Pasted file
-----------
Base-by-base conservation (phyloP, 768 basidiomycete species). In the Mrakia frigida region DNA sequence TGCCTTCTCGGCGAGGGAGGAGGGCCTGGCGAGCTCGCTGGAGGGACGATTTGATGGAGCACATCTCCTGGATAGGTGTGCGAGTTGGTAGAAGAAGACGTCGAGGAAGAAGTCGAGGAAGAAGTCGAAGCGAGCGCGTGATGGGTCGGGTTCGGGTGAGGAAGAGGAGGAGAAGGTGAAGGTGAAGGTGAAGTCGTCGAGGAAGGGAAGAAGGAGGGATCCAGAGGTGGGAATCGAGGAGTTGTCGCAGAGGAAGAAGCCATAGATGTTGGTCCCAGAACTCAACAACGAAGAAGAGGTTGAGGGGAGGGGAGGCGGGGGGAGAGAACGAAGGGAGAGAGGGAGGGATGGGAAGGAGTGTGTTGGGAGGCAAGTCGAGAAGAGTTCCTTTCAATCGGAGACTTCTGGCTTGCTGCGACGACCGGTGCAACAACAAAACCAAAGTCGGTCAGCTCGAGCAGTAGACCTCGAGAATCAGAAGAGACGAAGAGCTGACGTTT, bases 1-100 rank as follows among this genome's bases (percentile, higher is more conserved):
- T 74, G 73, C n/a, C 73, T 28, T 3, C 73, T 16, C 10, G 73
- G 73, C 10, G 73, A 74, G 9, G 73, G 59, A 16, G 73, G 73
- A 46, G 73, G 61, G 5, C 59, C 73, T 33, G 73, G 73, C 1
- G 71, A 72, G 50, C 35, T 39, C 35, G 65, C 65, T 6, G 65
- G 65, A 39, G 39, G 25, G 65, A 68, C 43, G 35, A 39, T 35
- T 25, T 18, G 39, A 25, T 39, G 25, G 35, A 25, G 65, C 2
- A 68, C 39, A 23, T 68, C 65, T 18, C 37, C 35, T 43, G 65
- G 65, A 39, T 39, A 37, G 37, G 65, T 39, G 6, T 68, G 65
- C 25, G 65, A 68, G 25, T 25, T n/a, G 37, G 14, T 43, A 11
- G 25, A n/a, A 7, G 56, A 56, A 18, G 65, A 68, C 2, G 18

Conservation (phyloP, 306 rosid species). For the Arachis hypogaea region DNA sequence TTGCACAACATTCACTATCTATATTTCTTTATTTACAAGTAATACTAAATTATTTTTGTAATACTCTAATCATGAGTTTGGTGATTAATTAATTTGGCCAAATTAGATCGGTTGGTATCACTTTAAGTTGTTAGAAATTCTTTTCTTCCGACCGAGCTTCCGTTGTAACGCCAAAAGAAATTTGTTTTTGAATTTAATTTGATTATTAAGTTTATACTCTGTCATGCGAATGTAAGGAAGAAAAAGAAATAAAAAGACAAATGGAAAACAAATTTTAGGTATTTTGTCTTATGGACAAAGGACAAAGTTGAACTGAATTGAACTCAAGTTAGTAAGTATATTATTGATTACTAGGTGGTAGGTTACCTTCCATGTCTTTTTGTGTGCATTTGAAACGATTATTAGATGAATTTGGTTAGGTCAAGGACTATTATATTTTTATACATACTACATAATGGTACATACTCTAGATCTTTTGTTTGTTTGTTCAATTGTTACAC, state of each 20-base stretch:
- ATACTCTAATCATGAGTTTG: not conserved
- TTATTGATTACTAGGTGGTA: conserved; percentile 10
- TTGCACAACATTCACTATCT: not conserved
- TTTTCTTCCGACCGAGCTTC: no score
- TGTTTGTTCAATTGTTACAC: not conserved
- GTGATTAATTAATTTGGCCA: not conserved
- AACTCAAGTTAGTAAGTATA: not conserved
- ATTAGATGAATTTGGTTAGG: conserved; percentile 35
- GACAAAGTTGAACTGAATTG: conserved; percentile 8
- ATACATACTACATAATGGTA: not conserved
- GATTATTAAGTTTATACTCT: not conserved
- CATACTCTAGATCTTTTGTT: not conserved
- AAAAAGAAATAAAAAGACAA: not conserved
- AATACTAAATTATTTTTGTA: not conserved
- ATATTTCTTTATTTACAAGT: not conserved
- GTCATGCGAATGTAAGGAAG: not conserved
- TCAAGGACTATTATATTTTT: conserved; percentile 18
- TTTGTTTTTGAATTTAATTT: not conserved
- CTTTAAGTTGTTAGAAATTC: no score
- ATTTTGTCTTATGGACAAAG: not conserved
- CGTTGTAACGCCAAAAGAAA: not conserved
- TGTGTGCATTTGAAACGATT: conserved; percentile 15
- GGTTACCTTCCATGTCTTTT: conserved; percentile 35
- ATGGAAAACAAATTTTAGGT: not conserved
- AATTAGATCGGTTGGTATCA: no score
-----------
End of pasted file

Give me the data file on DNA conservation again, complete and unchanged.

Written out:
Base-by-base conservation (phyloP, 768 basidiomycete species). In the Mrakia frigida region DNA sequence TGCCTTCTCGGCGAGGGAGGAGGGCCTGGCGAGCTCGCTGGAGGGACGATTTGATGGAGCACATCTCCTGGATAGGTGTGCGAGTTGGTAGAAGAAGACGTCGAGGAAGAAGTCGAGGAAGAAGTCGAAGCGAGCGCGTGATGGGTCGGGTTCGGGTGAGGAAGAGGAGGAGAAGGTGAAGGTGAAGGTGAAGTCGTCGAGGAAGGGAAGAAGGAGGGATCCAGAGGTGGGAATCGAGGAGTTGTCGCAGAGGAAGAAGCCATAGATGTTGGTCCCAGAACTCAACAACGAAGAAGAGGTTGAGGGGAGGGGAGGCGGGGGGAGAGAACGAAGGGAGAGAGGGAGGGATGGGAAGGAGTGTGTTGGGAGGCAAGTCGAGAAGAGTTCCTTTCAATCGGAGACTTCTGGCTTGCTGCGACGACCGGTGCAACAACAAAACCAAAGTCGGTCAGCTCGAGCAGTAGACCTCGAGAATCAGAAGAGACGAAGAGCTGACGTTT, bases 1-100 rank as follows among this genome's bases (percentile, higher is more conserved):
- T 74, G 73, C n/a, C 73, T 28, T 3, C 73, T 16, C 10, G 73
- G 73, C 10, G 73, A 74, G 9, G 73, G 59, A 16, G 73, G 73
- A 46, G 73, G 61, G 5, C 59, C 73, T 33, G 73, G 73, C 1
- G 71, A 72, G 50, C 35, T 39, C 35, G 65, C 65, T 6, G 65
- G 65, A 39, G 39, G 25, G 65, A 68, C 43, G 35, A 39, T 35
- T 25, T 18, G 39, A 25, T 39, G 25, G 35, A 25, G 65, C 2
- A 68, C 39, A 23, T 68, C 65, T 18, C 37, C 35, T 43, G 65
- G 65, A 39, T 39, A 37, G 37, G 65, T 39, G 6, T 68, G 65
- C 25, G 65, A 68, G 25, T 25, T n/a, G 37, G 14, T 43, A 11
- G 25, A n/a, A 7, G 56, A 56, A 18, G 65, A 68, C 2, G 18

Conservation (phyloP, 306 rosid species). For the Arachis hypogaea region DNA sequence TTGCACAACATTCACTATCTATATTTCTTTATTTACAAGTAATACTAAATTATTTTTGTAATACTCTAATCATGAGTTTGGTGATTAATTAATTTGGCCAAATTAGATCGGTTGGTATCACTTTAAGTTGTTAGAAATTCTTTTCTTCCGACCGAGCTTCCGTTGTAACGCCAAAAGAAATTTGTTTTTGAATTTAATTTGATTATTAAGTTTATACTCTGTCATGCGAATGTAAGGAAGAAAAAGAAATAAAAAGACAAATGGAAAACAAATTTTAGGTATTTTGTCTTATGGACAAAGGACAAAGTTGAACTGAATTGAACTCAAGTTAGTAAGTATATTATTGATTACTAGGTGGTAGGTTACCTTCCATGTCTTTTTGTGTGCATTTGAAACGATTATTAGATGAATTTGGTTAGGTCAAGGACTATTATATTTTTATACATACTACATAATGGTACATACTCTAGATCTTTTGTTTGTTTGTTCAATTGTTACAC, state of each 20-base stretch:
- ATACTCTAATCATGAGTTTG: not conserved
- TTATTGATTACTAGGTGGTA: conserved; percentile 10
- TTGCACAACATTCACTATCT: not conserved
- TTTTCTTCCGACCGAGCTTC: no score
- TGTTTGTTCAATTGTTACAC: not conserved
- GTGATTAATTAATTTGGCCA: not conserved
- AACTCAAGTTAGTAAGTATA: not conserved
- ATTAGATGAATTTGGTTAGG: conserved; percentile 35
- GACAAAGTTGAACTGAATTG: conserved; percentile 8
- ATACATACTACATAATGGTA: not conserved
- GATTATTAAGTTTATACTCT: not conserved
- CATACTCTAGATCTTTTGTT: not conserved
- AAAAAGAAATAAAAAGACAA: not conserved
- AATACTAAATTATTTTTGTA: not conserved
- ATATTTCTTTATTTACAAGT: not conserved
- GTCATGCGAATGTAAGGAAG: not conserved
- TCAAGGACTATTATATTTTT: conserved; percentile 18
- TTTGTTTTTGAATTTAATTT: not conserved
- CTTTAAGTTGTTAGAAATTC: no score
- ATTTTGTCTTATGGACAAAG: not conserved
- CGTTGTAACGCCAAAAGAAA: not conserved
- TGTGTGCATTTGAAACGATT: conserved; percentile 15
- GGTTACCTTCCATGTCTTTT: conserved; percentile 35
- ATGGAAAACAAATTTTAGGT: not conserved
- AATTAGATCGGTTGGTATCA: no score